Plus two points for quoting Spock At least thats what I'm guessing...These are all pretty "me" specific, but I guess I can't say for anyone else, so here goes...
- Cancer treatment is fascinating, interesting, ever-changing, and truly multidisciplinary. Never, ever going to get bored in this field.
- Treating an illness (cancer) that represents a significant challenge/event in pt's lives. No family members falling asleep in consult rooms here. The pts are almost always truly grateful.
- Using a treatment modality which changes with technological advancement. I've always been kind of a gadget/computer-type guy, so I love this stuff. Plus, I actually enjoy using the multiple computer systems to which we are exposed: Pinnacle (ADAC), Eclipse, Impaq, etc.
- No in-house call, no weekends (as long as you get your work done during the week, that is)
- Good reimbursement (even if-when- reimbursements drop, we're still coming from a pretty high place already, so I feel confident things will be fine for me and mine)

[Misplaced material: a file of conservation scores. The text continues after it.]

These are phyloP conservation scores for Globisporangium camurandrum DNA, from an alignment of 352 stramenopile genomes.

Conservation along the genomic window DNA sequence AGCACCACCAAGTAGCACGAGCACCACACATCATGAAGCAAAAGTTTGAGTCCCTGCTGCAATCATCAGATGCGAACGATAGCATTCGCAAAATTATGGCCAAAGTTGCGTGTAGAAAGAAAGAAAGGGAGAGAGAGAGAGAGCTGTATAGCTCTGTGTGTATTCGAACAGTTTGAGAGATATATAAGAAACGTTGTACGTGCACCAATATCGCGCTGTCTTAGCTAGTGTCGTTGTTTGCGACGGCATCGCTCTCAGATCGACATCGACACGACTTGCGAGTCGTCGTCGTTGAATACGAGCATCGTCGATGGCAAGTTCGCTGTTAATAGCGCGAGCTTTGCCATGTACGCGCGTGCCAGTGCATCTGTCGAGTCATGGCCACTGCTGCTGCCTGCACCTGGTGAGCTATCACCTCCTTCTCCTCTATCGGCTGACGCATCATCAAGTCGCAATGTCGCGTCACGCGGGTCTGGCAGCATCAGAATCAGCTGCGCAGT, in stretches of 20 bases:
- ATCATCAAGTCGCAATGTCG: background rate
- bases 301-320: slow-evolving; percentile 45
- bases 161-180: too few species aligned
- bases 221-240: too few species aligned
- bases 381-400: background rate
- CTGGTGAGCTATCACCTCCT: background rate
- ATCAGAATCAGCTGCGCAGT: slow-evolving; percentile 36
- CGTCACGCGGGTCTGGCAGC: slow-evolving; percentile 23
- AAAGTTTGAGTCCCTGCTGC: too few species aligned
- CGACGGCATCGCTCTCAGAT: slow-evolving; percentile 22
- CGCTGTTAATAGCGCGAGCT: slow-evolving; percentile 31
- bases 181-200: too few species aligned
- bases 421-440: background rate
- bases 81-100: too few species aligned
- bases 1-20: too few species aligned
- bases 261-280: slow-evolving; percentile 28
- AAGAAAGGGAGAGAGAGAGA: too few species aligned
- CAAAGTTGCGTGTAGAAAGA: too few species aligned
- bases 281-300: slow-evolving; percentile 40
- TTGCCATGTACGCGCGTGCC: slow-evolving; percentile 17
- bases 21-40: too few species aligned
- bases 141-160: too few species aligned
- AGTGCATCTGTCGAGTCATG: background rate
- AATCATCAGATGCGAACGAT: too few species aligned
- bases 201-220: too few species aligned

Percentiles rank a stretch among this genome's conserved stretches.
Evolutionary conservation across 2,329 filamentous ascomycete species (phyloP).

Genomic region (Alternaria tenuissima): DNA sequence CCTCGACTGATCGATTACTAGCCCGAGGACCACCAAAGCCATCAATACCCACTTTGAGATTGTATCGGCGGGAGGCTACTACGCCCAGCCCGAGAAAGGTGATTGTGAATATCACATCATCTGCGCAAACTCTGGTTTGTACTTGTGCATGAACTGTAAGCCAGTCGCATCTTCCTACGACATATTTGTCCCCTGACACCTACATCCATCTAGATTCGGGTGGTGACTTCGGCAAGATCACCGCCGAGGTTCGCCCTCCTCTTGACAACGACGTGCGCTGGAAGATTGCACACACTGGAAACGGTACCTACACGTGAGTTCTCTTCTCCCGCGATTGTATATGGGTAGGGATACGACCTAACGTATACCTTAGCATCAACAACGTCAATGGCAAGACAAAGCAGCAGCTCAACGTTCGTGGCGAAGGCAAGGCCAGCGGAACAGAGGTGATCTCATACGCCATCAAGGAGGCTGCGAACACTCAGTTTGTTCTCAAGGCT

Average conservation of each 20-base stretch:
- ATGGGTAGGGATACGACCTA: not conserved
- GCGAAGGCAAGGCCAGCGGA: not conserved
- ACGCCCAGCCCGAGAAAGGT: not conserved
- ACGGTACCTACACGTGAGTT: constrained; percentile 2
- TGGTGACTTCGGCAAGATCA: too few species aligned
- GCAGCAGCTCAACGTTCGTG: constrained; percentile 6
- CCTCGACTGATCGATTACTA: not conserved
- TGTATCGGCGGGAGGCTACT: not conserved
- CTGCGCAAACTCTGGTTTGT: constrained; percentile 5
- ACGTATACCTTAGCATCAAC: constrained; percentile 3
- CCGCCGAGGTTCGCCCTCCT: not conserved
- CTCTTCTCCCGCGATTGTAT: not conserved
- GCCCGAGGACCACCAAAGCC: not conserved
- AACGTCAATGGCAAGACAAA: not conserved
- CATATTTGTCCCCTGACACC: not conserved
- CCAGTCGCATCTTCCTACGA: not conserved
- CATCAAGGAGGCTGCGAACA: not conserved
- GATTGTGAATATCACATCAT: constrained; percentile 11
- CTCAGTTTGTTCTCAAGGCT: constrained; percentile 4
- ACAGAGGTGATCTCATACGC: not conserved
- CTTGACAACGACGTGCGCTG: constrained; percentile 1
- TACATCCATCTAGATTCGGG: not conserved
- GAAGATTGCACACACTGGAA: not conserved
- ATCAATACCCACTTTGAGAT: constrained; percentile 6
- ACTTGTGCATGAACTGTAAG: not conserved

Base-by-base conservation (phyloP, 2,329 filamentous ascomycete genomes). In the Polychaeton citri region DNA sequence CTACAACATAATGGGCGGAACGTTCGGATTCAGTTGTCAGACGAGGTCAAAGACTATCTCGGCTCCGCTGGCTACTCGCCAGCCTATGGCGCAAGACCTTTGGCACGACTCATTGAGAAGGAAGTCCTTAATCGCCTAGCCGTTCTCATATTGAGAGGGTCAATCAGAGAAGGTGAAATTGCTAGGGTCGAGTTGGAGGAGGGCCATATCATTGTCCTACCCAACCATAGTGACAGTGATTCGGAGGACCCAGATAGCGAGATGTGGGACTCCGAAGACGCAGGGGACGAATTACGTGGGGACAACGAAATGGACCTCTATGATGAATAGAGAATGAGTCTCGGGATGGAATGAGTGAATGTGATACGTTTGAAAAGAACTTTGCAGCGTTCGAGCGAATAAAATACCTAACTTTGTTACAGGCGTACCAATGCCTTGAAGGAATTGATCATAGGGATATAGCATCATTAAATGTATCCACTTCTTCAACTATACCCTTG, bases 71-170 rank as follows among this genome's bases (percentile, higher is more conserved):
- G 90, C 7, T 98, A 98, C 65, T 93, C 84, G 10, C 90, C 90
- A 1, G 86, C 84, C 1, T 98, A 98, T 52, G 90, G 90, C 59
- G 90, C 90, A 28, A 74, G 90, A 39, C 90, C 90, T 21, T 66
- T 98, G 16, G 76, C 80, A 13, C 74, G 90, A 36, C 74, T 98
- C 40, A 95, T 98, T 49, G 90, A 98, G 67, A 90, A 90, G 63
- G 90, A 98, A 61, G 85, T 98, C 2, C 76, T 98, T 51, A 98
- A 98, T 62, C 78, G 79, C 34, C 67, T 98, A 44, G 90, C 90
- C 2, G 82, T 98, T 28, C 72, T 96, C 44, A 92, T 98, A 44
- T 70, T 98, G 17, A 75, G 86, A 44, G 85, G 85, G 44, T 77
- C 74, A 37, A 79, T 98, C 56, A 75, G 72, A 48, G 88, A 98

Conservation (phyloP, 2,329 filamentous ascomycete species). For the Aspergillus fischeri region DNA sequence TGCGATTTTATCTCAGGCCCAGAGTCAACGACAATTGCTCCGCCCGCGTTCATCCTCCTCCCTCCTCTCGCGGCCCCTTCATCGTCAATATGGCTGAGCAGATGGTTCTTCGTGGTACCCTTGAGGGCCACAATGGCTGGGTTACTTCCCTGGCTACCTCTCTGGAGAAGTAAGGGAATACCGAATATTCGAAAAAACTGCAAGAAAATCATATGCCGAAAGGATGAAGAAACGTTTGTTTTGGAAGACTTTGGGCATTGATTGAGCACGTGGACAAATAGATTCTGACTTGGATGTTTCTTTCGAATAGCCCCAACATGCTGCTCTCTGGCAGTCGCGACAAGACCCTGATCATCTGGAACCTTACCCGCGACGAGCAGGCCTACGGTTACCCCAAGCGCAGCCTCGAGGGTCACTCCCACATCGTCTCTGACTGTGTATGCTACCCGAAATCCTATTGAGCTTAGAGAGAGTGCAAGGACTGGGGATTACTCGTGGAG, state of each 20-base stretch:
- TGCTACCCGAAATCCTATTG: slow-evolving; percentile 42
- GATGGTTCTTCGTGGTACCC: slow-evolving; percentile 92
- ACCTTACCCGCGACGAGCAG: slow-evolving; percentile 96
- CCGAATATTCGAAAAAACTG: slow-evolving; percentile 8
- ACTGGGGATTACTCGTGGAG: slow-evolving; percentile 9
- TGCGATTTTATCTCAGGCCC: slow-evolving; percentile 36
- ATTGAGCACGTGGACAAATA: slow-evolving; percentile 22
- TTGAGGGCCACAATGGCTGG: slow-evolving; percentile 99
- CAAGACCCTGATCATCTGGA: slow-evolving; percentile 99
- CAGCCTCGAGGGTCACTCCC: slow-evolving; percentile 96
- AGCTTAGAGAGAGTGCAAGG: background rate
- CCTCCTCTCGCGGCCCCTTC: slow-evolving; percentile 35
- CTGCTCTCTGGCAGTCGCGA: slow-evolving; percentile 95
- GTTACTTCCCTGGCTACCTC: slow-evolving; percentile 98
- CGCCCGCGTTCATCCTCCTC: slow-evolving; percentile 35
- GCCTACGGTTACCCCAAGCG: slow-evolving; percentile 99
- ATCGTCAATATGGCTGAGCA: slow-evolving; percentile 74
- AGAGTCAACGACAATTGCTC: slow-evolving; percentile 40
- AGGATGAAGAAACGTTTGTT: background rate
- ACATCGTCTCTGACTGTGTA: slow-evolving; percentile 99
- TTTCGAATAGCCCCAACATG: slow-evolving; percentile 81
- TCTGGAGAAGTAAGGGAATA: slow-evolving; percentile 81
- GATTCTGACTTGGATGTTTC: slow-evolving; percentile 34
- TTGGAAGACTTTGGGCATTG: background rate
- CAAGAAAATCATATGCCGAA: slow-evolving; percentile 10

- Using a treatment with a definite endpoint: i.e. the pt comes in with x, we use y to try and achieve z goal. Chronic disease management isn't my thing.
- Not having to deal (as much) with diagnosis. Puzzles were never my thing either.
- We are some of the very few docs who actually see all types of pts: from peds to adult to gyn and all in between. How many specialities other than Ob/Gyn really know how to do a pelvic exam?
- Not having to do a fellowship. This is NICE.
- Getting into residency is a royal PITA.
- As mentioned before, we're at the end of the referral chain. Comes with being so specialized, but it does mean you have to make sure you know where your referrals are coming from. In some regions, competition between radoncs can be pretty intense- and I'm not alll about "let's make gift baskets for the referring medical oncologists." I don't want to feel like a realtor. Your choice in job can help minimize this problem, though.
- Some days can be downers, to be sure. Not all, but some.
- Finally, and least importantly, learning to live with the fear that someday there will be a non-RT cancer "cure" that suddenly makes us obsolete. Do I think this is even a possibiltiy? No. Does it keep me awake at night? No. Would I be mad if this happened? Not at all. The needs of the many outweigh the needs of the few*.
p.s. Movie quote. Source, anyone? Googling it = cheating.